Pregnancy outcome after early detection of bacterial vaginosis

Department of Obstetrics and Gynecology, Policlinico S.Orsola-Malpighi, Alma Mater Studiorum-University of Bologna, Italy.
European Journal of Obstetrics & Gynecology and Reproductive Biology (Impact Factor: 1.7). 01/2007; 128(1-2):40-5. DOI: 10.1016/j.ejogrb.2005.12.024
Source: PubMed


To assess if detecting bacterial vaginosis either in early pregnancy or at midtrimester may predict adverse pregnancy outcome in women at risk for preterm delivery.
242 pregnant women with a previous preterm delivery were evaluated for bacterial vaginosis either in the first trimester (prior to 10+0 weeks) or in the second one (24-26 weeks). Adverse outcome was intended as miscarriage (< or =25 weeks), or premature delivery (< or =36+6).
The risk of adverse pregnancy outcome was significantly increased in women diagnosed at first trimester with bacterial vaginosis (OR: 4.56; 95% CI: 2.54-8.93); the same finding at midtrimester did not increase significantly the risk of preterm delivery.
Early screening for bacterial vaginosis in pregnant women who experienced a preterm delivery may help in predicting the risk of adverse outcome.

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    ABSTRACT: Background: The development of neonatology has led to survival of extremely preterm neonates. Sequels for the neonate might be serious, and for that reason very preterm delivery has been recognised as one of the main problems of public health. But, too many lay persons and even professionals are not aware of the fact that there are, before pregnancy as well as in pregnancy, possibilities of prevention of extremely preterm delivery. There are many causes for preterm delivery and not all are known. It is not probable that one method or one drug would effectively stop preterm labor or prevent delivery. Most of preterm deliveries occur in the group of pregnant women without risk factors. Methods: Prediction model for preterm delivery risk estimation is used in Slovenia with suggestion that additional tests are performed. Screening tests should be used for all pregnant women. These tests would improve the prediction in the group of pregnant population with no risk factors in their medical history. Besides, such risk factors could be found that could be influenced. Some risk factors can not be changed: previous preterm delivery and conisation, e.g. Some risk factors can be removed before pregnancy, like operative correction of uterine anomalies. In pregnancy, combination of short cervix and obstetric history is a good predictor of preterm delivery. Examples of secondary prevention are treatment with progesterone in high risk women, treatment of vaginal infection early in pregnancy, cerclage when cervix is short, psychological and social support. Even when preterm delivery is unavoidable, we can prolong pregnancy with efficient tocolysis so corticosteroids can be applied and the pregnant woman is transported to the centre with neonatal intensive care unit (tertiary prevention), which improves the outcome for the newborn. Prolongation of pregnancy is allowed only when it does not harm the mother or the fetus. Conclusions: We have to use the existing knowledge regarding preterm delivery prevention. In the future, genomics, proteomics and pharmacogenomics will make prediction and prevention of preterm delivery more specific.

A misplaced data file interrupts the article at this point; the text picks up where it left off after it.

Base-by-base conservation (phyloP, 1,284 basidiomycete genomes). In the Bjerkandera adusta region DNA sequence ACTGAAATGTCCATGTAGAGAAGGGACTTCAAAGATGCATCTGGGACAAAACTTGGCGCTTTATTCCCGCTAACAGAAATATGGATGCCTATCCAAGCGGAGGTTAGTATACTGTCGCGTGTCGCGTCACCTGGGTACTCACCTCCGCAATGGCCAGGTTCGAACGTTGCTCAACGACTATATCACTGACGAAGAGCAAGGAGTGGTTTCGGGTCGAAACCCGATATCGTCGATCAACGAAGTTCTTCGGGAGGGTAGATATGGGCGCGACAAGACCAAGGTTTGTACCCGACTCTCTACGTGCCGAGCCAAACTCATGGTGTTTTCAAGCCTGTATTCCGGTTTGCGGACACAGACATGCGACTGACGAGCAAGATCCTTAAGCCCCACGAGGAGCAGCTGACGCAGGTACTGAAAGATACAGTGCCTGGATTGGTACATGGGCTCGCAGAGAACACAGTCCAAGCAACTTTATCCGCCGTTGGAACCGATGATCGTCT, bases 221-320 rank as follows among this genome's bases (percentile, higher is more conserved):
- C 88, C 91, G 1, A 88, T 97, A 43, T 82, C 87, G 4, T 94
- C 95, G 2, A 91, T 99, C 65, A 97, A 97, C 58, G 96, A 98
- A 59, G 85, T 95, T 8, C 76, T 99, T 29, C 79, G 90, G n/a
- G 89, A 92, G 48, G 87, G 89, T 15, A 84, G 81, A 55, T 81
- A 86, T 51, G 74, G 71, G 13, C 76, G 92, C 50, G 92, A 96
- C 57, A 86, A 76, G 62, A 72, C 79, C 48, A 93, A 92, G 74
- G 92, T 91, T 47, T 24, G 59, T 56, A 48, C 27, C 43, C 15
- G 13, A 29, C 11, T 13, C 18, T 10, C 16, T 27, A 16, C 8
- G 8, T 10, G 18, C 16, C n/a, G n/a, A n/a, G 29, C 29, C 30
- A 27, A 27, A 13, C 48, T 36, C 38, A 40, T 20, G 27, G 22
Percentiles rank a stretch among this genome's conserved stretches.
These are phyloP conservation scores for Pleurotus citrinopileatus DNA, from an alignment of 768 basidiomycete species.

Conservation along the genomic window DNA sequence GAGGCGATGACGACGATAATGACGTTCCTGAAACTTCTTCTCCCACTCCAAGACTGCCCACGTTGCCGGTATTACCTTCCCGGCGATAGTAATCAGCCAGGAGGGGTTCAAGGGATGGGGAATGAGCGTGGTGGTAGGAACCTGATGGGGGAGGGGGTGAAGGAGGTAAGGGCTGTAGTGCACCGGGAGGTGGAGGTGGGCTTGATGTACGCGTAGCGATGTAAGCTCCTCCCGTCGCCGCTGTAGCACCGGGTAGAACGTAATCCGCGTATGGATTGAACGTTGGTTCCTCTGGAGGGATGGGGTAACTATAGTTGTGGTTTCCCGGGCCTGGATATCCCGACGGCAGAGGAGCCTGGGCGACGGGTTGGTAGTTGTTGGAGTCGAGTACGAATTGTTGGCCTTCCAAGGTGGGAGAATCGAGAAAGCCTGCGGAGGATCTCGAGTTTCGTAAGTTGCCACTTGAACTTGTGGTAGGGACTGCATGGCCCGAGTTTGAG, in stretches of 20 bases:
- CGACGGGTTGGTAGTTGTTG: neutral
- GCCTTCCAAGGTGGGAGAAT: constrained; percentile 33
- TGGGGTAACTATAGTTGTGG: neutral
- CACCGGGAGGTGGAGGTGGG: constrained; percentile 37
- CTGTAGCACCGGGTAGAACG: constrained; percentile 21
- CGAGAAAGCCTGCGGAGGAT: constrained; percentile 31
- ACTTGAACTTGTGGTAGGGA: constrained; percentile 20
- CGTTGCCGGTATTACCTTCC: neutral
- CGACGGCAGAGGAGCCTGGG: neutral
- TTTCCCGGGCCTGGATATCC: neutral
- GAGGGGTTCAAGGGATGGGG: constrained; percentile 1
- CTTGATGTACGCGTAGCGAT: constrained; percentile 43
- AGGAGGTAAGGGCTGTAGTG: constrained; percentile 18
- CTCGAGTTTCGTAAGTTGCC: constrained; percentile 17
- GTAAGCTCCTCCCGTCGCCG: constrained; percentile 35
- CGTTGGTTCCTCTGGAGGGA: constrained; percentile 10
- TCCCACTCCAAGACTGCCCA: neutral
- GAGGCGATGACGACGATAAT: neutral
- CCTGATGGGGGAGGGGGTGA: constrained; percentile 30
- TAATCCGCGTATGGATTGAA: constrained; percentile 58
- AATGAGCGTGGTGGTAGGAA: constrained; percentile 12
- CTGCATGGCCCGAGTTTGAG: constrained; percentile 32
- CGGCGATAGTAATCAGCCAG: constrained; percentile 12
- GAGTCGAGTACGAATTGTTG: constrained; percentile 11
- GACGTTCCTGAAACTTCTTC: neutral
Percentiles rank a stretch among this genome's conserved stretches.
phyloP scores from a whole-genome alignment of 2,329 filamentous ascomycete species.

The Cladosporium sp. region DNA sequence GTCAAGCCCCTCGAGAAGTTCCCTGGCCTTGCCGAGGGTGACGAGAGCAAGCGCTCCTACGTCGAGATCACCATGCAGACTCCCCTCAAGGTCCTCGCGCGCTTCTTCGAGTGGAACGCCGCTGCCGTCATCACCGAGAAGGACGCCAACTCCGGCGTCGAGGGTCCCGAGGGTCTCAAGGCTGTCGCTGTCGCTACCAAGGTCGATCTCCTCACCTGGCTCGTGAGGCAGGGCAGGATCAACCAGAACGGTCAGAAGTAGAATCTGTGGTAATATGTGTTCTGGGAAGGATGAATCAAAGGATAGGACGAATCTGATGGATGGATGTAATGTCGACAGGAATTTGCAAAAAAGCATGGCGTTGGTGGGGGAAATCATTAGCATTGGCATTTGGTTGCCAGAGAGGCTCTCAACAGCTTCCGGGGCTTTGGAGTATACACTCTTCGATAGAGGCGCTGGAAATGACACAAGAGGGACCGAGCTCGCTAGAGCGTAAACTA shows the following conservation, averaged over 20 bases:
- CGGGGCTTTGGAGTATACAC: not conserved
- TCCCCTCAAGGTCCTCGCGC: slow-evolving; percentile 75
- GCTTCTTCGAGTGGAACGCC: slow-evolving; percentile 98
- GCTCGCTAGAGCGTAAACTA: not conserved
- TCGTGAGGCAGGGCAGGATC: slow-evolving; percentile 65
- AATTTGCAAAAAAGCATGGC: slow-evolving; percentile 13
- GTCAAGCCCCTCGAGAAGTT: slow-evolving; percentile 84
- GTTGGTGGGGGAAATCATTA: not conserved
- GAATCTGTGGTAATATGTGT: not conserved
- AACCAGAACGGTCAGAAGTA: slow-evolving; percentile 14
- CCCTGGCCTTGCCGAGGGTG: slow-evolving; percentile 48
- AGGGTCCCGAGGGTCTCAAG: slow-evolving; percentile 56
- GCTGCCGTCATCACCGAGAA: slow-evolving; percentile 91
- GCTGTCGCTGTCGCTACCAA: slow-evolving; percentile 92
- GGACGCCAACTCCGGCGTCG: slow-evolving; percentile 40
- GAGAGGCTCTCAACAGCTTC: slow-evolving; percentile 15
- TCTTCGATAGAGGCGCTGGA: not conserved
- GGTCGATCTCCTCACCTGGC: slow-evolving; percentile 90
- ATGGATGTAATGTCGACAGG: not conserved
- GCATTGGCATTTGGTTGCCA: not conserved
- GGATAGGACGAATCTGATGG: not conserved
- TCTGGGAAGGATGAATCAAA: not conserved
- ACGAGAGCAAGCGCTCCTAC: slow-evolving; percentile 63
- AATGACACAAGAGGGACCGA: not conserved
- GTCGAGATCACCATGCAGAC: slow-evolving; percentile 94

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    ABSTRACT: We updated a previously published meta-analysis to evaluate bacterial vaginosis (BV) and intermediate vaginal flora as risk factors for adverse pregnancy outcome. Selection criteria were original, published, English-language reports of cohort studies or control groups of clinical trials including women <37 weeks' gestation with intact amniotic membranes. All women had to be screened for BV, diagnosed either by clinical criteria or by criteria based on Gram-stain findings. Outcomes were preterm delivery, late miscarriages, maternal or neonatal infections, and perinatal mortality. Fourteen new studies with results for 10,286 patients were included, so that results for 30,518 patients in 32 studies were available for this meta-analysis. BV more than doubled the risk of preterm delivery in asymptomatic patients (OR: 2.16, 95% CI: 1.56-3.00) and in patients with symptoms of preterm labor (OR: 2.38, 95% CI: 1.02-5.58). BV also significantly increased the risk of late miscarriages (OR: 6.32, 95% CI: 3.65-10.94) and maternal infection (OR: 2.53, 95% CI 1.26-5.08) in asymptomatic patients. No significant results were calculated for the outcomes of neonatal infection or perinatal mortality. Also, intermediate vaginal flora was not significantly associated with any outcome included. The results of this meta-analysis confirm that BV is a risk factor for preterm delivery and maternal infectious morbidity and a strong risk factor for late miscarriage.
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